ORCID Identifier(s)

0000-0002-9744-6687

Graduation Semester and Year

2021

Language

English

Document Type

Dissertation

Degree Name

Doctor of Philosophy in Quantitative Biology

Department

Biology

First Advisor

Jon Weidanz

Abstract

Immunotherapy, the treatment of diseases via targeted immune system activation, has recently shown extraordinary success in clinical trials for multiple malignancies. In contrast to a routine therapeutic regimen for cancer, effective immunotherapies can stimulate the innate and adaptive immune system to marsh specific and durable responses against tumors. Immunotherapies come in many shapes and forms. Immune checkpoint blockade (ICB) is an example of immunotherapy that revolutionized the field of immuno-oncology. Considering the recent success of ICB therapies, the scientific community tried to discover new inhibitory molecules and pathways as a new target for cancer immunotherapy. Indeed, CD94/NKG2A receptor is an inhibitory checkpoint molecule with a high affinity for its ligand non-classical MHC-I, Qa-1b (mouse), or HLAE (human). The result of this interaction is often a suppression of activated lymphocytes, natural kills cells, and antigen-presenting cells, along with the up-regulation of inhibitory T cells. Thus, this dissertation's general goal is to better understand the nature of this interaction and develop a new therapeutic agent to unleash the suppressed immune system as a means of eliciting a more robust response. In other to reach out to this goal: First, we developed a single domain (VhH) TCR-like monoclonal antibody named EXX-1 with high affinity and selectivity for Qa-1b/Qdm complex. We evaluated the specificity and avidity effect of our monoclonal antibodies in an in-vitro assay. We used a commercially available monoclonal antibody to Qa-1b complex (clone 6a8.6f10.1a6) developed by Dr. Soloski's group (Johns Hopkins University, Baltimore, MD) as a positive control for our antibody. During this phase, we noticed that our commercial antibody (clone 6A8) only recognizes the Qa-1b molecule regardless of the presence or absence of the Qdm peptide. Thus, interaction NKG2A to its ligand couldn't be blocked as the presence of the QDM peptide is crucial for this interaction. However, EXX-1 can recognize a Qdm peptide expressed by the Qa-1b protein. We found that in the presence of EXX-1, Qa-1b/ Qdm interaction with CD94/NKG2A will be interrupted. This blockade caused higher immune cell (NK and CD8+ T cell) proliferation and increased tumor kill rates. Second, we tried to develop an in vivo model for this concept. Thus, we evaluated several mouse tumor models for the expression level of the Qa1b/Qdm complex. During this phase, we realized that this expression is highly dependent on the cytokines such as IFN-γ. We also observed tumor regression and therefore extended life span of the mice treated with EXX-1 (ES) compared to its isotype control. Third, we tried to enhance the efficacy of our therapy through. 1- Combination of EXX-1 with tumor vaccination, 2- Antibody dependent cellular cytotoxicity (ADCC). We observed tumor clearance in 40-45% of the mice treated with EXX-1 compared to its isotype. Moreover, we noticed that EXX-1 treated mice were develop a tumor specific immunity compared to isotype control treated groups.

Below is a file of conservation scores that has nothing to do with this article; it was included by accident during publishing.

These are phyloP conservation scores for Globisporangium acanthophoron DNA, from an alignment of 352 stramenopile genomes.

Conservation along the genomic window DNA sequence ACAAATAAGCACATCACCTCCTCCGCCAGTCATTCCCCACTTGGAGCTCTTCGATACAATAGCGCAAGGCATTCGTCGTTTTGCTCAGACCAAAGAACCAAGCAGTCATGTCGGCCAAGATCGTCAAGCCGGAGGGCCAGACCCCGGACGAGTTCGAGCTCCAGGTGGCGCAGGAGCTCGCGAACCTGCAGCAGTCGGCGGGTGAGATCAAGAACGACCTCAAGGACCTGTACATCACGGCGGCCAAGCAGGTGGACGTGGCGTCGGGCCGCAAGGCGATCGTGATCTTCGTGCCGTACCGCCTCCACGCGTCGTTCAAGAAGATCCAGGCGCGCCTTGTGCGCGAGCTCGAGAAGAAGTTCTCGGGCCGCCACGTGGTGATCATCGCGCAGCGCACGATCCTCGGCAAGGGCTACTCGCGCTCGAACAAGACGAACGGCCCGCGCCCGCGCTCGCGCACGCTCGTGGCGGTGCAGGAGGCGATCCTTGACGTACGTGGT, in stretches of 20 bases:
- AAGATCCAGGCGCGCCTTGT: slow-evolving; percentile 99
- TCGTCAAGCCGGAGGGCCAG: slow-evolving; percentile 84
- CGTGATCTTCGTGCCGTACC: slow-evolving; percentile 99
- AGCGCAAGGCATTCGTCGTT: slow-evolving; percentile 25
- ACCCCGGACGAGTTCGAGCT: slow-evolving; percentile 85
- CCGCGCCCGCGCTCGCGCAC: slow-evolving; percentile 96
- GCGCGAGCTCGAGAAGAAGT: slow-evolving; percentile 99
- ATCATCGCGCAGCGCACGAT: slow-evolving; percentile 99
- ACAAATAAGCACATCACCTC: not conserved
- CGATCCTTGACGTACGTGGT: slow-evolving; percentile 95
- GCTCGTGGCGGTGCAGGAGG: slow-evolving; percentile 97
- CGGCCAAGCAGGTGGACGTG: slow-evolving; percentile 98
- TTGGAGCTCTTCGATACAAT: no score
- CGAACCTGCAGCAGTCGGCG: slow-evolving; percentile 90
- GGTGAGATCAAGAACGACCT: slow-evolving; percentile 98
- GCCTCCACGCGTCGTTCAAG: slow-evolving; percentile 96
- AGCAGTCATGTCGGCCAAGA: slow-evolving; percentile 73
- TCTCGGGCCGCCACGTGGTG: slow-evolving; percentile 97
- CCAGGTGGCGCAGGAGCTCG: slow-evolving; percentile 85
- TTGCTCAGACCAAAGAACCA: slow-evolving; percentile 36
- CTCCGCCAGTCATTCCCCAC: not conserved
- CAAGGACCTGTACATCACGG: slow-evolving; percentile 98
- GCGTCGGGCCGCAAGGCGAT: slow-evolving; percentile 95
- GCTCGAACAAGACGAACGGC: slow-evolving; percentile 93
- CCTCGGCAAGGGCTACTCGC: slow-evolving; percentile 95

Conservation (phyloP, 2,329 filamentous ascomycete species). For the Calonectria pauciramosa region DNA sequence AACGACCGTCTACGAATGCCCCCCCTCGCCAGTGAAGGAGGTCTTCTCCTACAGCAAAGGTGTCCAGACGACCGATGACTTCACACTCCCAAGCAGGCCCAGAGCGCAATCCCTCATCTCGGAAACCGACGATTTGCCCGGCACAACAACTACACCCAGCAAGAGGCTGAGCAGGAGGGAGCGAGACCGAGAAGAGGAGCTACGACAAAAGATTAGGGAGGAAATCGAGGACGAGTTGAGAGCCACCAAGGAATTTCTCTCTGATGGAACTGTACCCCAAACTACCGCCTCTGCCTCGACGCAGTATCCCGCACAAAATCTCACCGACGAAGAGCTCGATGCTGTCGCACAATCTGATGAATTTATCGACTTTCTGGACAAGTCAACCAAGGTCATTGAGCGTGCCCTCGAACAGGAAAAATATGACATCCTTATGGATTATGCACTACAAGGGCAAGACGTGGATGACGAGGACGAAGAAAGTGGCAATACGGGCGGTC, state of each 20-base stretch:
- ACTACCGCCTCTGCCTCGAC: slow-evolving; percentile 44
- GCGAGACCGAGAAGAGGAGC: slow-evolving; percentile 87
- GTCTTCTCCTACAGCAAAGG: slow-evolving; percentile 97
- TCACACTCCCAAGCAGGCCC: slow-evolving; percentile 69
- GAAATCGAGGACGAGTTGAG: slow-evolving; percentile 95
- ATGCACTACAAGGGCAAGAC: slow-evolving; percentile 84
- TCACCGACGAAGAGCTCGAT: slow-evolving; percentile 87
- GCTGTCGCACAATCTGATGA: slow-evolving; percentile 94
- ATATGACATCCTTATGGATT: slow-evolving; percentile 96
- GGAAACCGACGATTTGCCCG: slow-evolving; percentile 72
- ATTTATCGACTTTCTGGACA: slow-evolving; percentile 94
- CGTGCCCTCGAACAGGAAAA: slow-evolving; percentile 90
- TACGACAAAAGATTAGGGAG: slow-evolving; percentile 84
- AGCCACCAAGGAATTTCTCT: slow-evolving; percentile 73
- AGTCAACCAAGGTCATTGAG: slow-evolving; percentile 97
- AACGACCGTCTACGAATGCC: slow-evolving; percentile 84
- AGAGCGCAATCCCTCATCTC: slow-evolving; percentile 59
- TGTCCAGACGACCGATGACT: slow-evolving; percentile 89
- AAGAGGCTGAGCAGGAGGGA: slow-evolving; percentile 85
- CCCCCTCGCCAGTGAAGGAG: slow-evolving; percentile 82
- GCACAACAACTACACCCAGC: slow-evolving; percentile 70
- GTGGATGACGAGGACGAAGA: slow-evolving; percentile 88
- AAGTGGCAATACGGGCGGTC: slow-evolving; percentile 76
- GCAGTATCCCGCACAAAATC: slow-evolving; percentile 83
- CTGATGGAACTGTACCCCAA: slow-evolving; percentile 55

Keywords

TCRm antibody, Single domain antibody (VhH), Immune checkpoint blockade, Immunotherapy, Immuno-oncology, Cancer vaccine, ADCC

Disciplines

Biology | Life Sciences

Comments

Degree granted by The University of Texas at Arlington

Included in

Biology Commons

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